Prison Paintings were first shown at ‘A Promised Exhibition | SALT’, 2013, SALT BEYOĞLU and SALT Galata, Istanbul, available at http://saltonline.org/en/616/a-promised-exhibition (last accessed on 20 October 2018). The curators Duygu Demir and Merve Elveren juxtaposed the paintings against Bühne (1998). The deployment of the paintings and the installation in an oppositional proximity, unfolded a set of questions, such as why Gülsün kept the work to herself for all these years, and why Bühne, a commissioned work, would first be shown in Europe, and what may have been the kinds of constraints placed on the artist locally and internationally in terms of practices destined for a local context and an international one.↑
When the artist Lukas Duwenhögger questions the timidity in Turkish artists’ use of colour, he looks
to Gülsün as a counterpoint. Gülsün mentions in an interview with November Paynter: ‘…but I wanted to shout and point out important issues and observations. It was probably the activist in me and the influence of Pop art and a period spent producing magazine illustrations, posters and banners when young, in order to make money. Colour was and still is a way to express my character and boldness and it seems that for the younger generation there is a fear of going too far with such a strong mode of self-expression.’ November Paynter’s interview with Gülsün Karamustafa, ‘The Bold and Poignant Palette of Gülsün Karamustafa’, Idea: Arts + Society, no.32, 2009, available at http:// www.idea.ro/revista/index.php?q=en/node/41&articol=632 (last accessed on 19 October 2018).↑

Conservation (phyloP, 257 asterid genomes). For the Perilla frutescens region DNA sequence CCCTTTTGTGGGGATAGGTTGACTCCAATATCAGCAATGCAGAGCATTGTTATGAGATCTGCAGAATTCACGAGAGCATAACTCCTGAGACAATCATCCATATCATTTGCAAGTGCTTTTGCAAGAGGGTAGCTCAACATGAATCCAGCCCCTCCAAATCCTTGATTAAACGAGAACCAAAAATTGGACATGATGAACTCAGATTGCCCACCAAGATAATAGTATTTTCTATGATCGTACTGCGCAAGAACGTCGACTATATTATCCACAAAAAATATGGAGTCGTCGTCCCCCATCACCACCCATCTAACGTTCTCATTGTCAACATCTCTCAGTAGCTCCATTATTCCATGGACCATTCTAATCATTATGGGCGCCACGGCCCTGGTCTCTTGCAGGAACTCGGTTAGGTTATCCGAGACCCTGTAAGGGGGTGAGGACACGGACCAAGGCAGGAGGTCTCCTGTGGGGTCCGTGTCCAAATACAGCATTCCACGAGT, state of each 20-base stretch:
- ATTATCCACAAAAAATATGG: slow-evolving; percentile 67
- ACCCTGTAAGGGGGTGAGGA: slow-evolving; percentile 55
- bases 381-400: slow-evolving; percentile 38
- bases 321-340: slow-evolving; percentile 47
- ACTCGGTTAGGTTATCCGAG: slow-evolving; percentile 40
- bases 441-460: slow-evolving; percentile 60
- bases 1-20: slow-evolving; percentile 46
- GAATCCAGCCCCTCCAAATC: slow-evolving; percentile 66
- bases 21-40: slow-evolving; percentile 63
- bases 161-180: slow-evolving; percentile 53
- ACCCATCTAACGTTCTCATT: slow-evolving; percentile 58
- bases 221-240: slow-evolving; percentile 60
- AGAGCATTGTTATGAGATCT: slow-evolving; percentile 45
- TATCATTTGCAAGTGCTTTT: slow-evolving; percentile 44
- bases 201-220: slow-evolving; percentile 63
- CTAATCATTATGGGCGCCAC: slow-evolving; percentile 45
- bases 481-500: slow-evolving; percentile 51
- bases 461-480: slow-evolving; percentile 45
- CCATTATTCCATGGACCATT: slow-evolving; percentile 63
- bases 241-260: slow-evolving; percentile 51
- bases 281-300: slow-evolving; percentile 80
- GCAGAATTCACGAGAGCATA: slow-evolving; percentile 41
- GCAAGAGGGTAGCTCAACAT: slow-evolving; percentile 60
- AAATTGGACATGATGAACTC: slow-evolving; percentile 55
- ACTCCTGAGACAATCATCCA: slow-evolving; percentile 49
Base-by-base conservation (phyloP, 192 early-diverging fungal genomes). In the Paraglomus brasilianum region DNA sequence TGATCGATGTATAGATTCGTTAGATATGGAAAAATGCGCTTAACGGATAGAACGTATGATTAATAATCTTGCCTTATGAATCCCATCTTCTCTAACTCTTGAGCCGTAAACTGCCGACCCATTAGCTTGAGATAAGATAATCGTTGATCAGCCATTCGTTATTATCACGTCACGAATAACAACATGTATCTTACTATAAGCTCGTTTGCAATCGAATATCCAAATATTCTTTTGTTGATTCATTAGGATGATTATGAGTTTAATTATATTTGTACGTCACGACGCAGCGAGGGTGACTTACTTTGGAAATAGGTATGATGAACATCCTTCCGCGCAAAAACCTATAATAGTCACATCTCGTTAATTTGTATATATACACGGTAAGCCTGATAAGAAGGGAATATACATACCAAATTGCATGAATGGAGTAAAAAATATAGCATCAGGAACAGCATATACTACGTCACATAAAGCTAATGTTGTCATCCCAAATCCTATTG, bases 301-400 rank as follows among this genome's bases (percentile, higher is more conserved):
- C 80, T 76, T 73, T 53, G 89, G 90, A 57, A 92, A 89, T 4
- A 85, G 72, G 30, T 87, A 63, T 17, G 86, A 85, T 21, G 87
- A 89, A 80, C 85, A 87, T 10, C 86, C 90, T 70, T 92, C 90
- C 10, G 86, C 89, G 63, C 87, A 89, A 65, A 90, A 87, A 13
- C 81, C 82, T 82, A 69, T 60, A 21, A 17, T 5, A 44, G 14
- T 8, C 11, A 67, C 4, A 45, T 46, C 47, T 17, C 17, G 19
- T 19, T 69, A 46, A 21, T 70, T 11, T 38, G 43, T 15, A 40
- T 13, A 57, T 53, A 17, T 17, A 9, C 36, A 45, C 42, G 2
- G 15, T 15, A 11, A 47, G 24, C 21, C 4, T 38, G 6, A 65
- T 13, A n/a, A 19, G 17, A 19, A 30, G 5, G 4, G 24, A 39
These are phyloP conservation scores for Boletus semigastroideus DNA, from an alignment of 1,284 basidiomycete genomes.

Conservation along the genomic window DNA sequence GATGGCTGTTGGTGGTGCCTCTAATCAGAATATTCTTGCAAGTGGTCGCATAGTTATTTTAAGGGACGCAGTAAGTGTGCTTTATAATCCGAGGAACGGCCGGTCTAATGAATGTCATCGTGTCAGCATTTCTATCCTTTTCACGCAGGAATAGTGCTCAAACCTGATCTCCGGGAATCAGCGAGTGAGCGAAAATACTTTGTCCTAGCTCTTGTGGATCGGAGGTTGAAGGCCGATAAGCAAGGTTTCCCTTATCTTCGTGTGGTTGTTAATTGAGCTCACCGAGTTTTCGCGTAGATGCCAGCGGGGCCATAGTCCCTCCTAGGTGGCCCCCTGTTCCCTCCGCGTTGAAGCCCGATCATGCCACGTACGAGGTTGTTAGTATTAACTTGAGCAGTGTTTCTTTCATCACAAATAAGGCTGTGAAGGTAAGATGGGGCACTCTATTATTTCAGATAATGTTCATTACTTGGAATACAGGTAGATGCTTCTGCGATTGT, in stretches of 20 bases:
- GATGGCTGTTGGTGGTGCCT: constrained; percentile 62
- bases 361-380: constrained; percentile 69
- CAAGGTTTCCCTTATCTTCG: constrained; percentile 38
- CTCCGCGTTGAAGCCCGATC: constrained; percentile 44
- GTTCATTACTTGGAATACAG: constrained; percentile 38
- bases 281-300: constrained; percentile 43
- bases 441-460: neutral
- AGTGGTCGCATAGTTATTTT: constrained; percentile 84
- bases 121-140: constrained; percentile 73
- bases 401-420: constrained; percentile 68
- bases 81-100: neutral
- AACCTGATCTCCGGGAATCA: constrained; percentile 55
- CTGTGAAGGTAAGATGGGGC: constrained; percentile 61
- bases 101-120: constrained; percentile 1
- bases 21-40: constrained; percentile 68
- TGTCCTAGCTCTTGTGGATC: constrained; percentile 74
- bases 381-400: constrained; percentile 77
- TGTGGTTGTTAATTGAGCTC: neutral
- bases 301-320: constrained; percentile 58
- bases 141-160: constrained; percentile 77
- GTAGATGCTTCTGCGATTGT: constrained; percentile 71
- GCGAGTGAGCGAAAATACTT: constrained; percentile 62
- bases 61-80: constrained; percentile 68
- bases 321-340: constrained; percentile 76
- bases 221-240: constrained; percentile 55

‘I’ve been trying to make images of this rapid change for a long time. Kitsch was first revalued in the paintings, and I began developing forms to create a more real, material foundation over time. It entered my practice as a living object, and began to guide me. I employ the aesthetics of bad taste in Turkey in my practice (wall carpets, assemblages, collages and paintings). When choosing a material, I’m really careful that it is really alive at this moment, that it has an important place in human lives. It is critical to me that it will or it has already an active use before it enters my practice. I do not institute a new proposal or make an interpretation of this new aesthetics that we are living with. I exhibit it and urge the audience to pause for a moment...’ in ‘Söyleşi Gülsün Karamustafa, Resimde Kitch Estetiği Üzerine’, Üç Nokta, February 1987, pp.52–53. Translation the author’s.↑
Interview by Gülsün Karamustafa with Orhan Gencebay. ‘Arabesk Türkiye’de en Çok Dinlenen Müzik Türüdür’, Gösteri, no.16, March 1982, p.76.↑
As Istanbul’s historical minority communities of Christians and Jews dwindled during the twentieth century, with the Great Catastrophe (term for the Armenian Genocide widely used until the 1960s), the wealth tax of 1942, the pogrom following the race riots of 1955 and the 1974 Cyprus war as parts of the inner city were used by newcomers from rural areas.↑
The late writer Deniz Şengel argues cogently for the rebuttal of the common reception of Gülsün’s practice: ‘In fact, the work of Gülsün Karamustafa, whose every exhibition and installation has received wide recognition, has been consistently taken up in terms of categories of psychological and socio-cultural decay that range from a vision of the work as a series of arguments on “arabesk sentimentality” and “fatalism,” to the “documentation” or “gratulatory illustration” of “decadence” and “rampant aesthetics of kitsch,” to the perception of the work as “transmitting to the viewer a certain dejection,” presumably about the loss of high culture, integrity and historical identity.’ Deniz Şengel, The Fallen Icon: A Rhetorical Approach to Gülsün Karamustafa’s Art 1981–1992, Istanbul: SALT, 2014, p.37–38, available at http://saltonline.org/media/files/the_fallen_icon_scrd-1.pdf (last accessed on 25 November 2018).↑
Gülsün in an interview by N. Paynter, ‘The Bold and Poignant Palette of Gülsün Karamustafa’, op. cit.↑